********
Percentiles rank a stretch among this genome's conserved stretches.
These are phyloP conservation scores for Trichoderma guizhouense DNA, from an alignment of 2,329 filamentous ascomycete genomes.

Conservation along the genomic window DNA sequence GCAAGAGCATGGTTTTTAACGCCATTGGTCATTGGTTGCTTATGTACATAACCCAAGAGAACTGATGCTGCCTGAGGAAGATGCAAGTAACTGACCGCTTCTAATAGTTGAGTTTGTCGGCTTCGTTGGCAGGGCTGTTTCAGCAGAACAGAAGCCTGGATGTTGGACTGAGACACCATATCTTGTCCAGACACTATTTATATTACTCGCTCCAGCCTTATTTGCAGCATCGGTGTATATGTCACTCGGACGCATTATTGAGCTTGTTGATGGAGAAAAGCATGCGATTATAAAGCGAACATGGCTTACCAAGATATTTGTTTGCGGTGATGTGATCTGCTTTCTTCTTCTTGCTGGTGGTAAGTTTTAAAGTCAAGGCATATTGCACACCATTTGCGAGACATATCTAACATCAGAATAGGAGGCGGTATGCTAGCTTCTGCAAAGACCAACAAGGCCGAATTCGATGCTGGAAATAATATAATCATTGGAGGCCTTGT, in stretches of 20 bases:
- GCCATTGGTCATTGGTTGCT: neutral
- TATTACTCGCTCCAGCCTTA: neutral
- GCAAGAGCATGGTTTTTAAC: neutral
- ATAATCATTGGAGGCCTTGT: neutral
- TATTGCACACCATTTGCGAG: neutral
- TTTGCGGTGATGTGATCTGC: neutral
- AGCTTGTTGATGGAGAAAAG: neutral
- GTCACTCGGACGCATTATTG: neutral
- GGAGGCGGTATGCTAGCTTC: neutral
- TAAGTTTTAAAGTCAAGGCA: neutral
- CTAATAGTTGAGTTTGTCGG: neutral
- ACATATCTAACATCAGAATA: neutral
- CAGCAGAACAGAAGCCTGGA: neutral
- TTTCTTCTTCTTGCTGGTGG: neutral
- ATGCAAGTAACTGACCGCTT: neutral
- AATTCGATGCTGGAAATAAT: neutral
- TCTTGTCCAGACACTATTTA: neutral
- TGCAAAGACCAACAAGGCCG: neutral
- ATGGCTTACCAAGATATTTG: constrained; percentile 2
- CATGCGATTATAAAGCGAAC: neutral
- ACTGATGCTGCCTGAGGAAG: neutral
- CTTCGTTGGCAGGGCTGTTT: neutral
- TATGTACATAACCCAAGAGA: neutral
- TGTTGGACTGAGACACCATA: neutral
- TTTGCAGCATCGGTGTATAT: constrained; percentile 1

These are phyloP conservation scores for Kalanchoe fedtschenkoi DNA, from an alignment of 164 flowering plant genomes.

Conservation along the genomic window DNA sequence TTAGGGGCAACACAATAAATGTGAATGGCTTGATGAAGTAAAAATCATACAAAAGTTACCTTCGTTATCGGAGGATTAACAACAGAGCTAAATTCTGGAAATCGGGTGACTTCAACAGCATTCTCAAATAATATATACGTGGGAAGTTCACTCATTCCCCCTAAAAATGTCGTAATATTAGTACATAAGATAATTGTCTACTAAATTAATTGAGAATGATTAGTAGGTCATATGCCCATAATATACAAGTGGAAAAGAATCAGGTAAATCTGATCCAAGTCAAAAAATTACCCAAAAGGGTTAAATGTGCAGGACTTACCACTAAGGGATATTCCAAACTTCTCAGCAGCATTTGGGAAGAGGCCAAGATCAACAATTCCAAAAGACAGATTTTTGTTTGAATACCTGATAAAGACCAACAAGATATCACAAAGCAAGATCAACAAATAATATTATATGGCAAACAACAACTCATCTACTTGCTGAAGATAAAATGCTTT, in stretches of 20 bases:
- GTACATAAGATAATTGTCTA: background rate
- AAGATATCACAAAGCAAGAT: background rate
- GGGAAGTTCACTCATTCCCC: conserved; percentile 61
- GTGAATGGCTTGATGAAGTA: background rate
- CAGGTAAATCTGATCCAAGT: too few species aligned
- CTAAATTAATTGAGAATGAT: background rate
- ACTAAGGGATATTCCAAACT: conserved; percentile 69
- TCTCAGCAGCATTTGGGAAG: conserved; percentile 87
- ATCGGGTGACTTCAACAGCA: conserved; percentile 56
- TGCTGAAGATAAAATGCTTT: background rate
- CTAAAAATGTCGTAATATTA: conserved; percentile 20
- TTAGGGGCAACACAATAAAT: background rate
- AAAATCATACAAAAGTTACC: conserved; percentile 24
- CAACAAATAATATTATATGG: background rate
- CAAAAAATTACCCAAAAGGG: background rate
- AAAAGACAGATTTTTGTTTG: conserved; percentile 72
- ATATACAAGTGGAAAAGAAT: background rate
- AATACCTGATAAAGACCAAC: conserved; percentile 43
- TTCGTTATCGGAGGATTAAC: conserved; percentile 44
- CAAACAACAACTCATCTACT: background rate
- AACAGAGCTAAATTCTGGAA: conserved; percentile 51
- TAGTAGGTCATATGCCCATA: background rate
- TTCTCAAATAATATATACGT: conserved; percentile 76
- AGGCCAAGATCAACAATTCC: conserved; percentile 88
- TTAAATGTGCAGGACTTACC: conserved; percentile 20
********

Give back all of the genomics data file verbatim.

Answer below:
Percentiles rank a stretch among this genome's conserved stretches.
These are phyloP conservation scores for Trichoderma guizhouense DNA, from an alignment of 2,329 filamentous ascomycete genomes.

Conservation along the genomic window DNA sequence GCAAGAGCATGGTTTTTAACGCCATTGGTCATTGGTTGCTTATGTACATAACCCAAGAGAACTGATGCTGCCTGAGGAAGATGCAAGTAACTGACCGCTTCTAATAGTTGAGTTTGTCGGCTTCGTTGGCAGGGCTGTTTCAGCAGAACAGAAGCCTGGATGTTGGACTGAGACACCATATCTTGTCCAGACACTATTTATATTACTCGCTCCAGCCTTATTTGCAGCATCGGTGTATATGTCACTCGGACGCATTATTGAGCTTGTTGATGGAGAAAAGCATGCGATTATAAAGCGAACATGGCTTACCAAGATATTTGTTTGCGGTGATGTGATCTGCTTTCTTCTTCTTGCTGGTGGTAAGTTTTAAAGTCAAGGCATATTGCACACCATTTGCGAGACATATCTAACATCAGAATAGGAGGCGGTATGCTAGCTTCTGCAAAGACCAACAAGGCCGAATTCGATGCTGGAAATAATATAATCATTGGAGGCCTTGT, in stretches of 20 bases:
- GCCATTGGTCATTGGTTGCT: neutral
- TATTACTCGCTCCAGCCTTA: neutral
- GCAAGAGCATGGTTTTTAAC: neutral
- ATAATCATTGGAGGCCTTGT: neutral
- TATTGCACACCATTTGCGAG: neutral
- TTTGCGGTGATGTGATCTGC: neutral
- AGCTTGTTGATGGAGAAAAG: neutral
- GTCACTCGGACGCATTATTG: neutral
- GGAGGCGGTATGCTAGCTTC: neutral
- TAAGTTTTAAAGTCAAGGCA: neutral
- CTAATAGTTGAGTTTGTCGG: neutral
- ACATATCTAACATCAGAATA: neutral
- CAGCAGAACAGAAGCCTGGA: neutral
- TTTCTTCTTCTTGCTGGTGG: neutral
- ATGCAAGTAACTGACCGCTT: neutral
- AATTCGATGCTGGAAATAAT: neutral
- TCTTGTCCAGACACTATTTA: neutral
- TGCAAAGACCAACAAGGCCG: neutral
- ATGGCTTACCAAGATATTTG: constrained; percentile 2
- CATGCGATTATAAAGCGAAC: neutral
- ACTGATGCTGCCTGAGGAAG: neutral
- CTTCGTTGGCAGGGCTGTTT: neutral
- TATGTACATAACCCAAGAGA: neutral
- TGTTGGACTGAGACACCATA: neutral
- TTTGCAGCATCGGTGTATAT: constrained; percentile 1

These are phyloP conservation scores for Kalanchoe fedtschenkoi DNA, from an alignment of 164 flowering plant genomes.

Conservation along the genomic window DNA sequence TTAGGGGCAACACAATAAATGTGAATGGCTTGATGAAGTAAAAATCATACAAAAGTTACCTTCGTTATCGGAGGATTAACAACAGAGCTAAATTCTGGAAATCGGGTGACTTCAACAGCATTCTCAAATAATATATACGTGGGAAGTTCACTCATTCCCCCTAAAAATGTCGTAATATTAGTACATAAGATAATTGTCTACTAAATTAATTGAGAATGATTAGTAGGTCATATGCCCATAATATACAAGTGGAAAAGAATCAGGTAAATCTGATCCAAGTCAAAAAATTACCCAAAAGGGTTAAATGTGCAGGACTTACCACTAAGGGATATTCCAAACTTCTCAGCAGCATTTGGGAAGAGGCCAAGATCAACAATTCCAAAAGACAGATTTTTGTTTGAATACCTGATAAAGACCAACAAGATATCACAAAGCAAGATCAACAAATAATATTATATGGCAAACAACAACTCATCTACTTGCTGAAGATAAAATGCTTT, in stretches of 20 bases:
- GTACATAAGATAATTGTCTA: background rate
- AAGATATCACAAAGCAAGAT: background rate
- GGGAAGTTCACTCATTCCCC: conserved; percentile 61
- GTGAATGGCTTGATGAAGTA: background rate
- CAGGTAAATCTGATCCAAGT: too few species aligned
- CTAAATTAATTGAGAATGAT: background rate
- ACTAAGGGATATTCCAAACT: conserved; percentile 69
- TCTCAGCAGCATTTGGGAAG: conserved; percentile 87
- ATCGGGTGACTTCAACAGCA: conserved; percentile 56
- TGCTGAAGATAAAATGCTTT: background rate
- CTAAAAATGTCGTAATATTA: conserved; percentile 20
- TTAGGGGCAACACAATAAAT: background rate
- AAAATCATACAAAAGTTACC: conserved; percentile 24
- CAACAAATAATATTATATGG: background rate
- CAAAAAATTACCCAAAAGGG: background rate
- AAAAGACAGATTTTTGTTTG: conserved; percentile 72
- ATATACAAGTGGAAAAGAAT: background rate
- AATACCTGATAAAGACCAAC: conserved; percentile 43
- TTCGTTATCGGAGGATTAAC: conserved; percentile 44
- CAAACAACAACTCATCTACT: background rate
- AACAGAGCTAAATTCTGGAA: conserved; percentile 51
- TAGTAGGTCATATGCCCATA: background rate
- TTCTCAAATAATATATACGT: conserved; percentile 76
- AGGCCAAGATCAACAATTCC: conserved; percentile 88
- TTAAATGTGCAGGACTTACC: conserved; percentile 20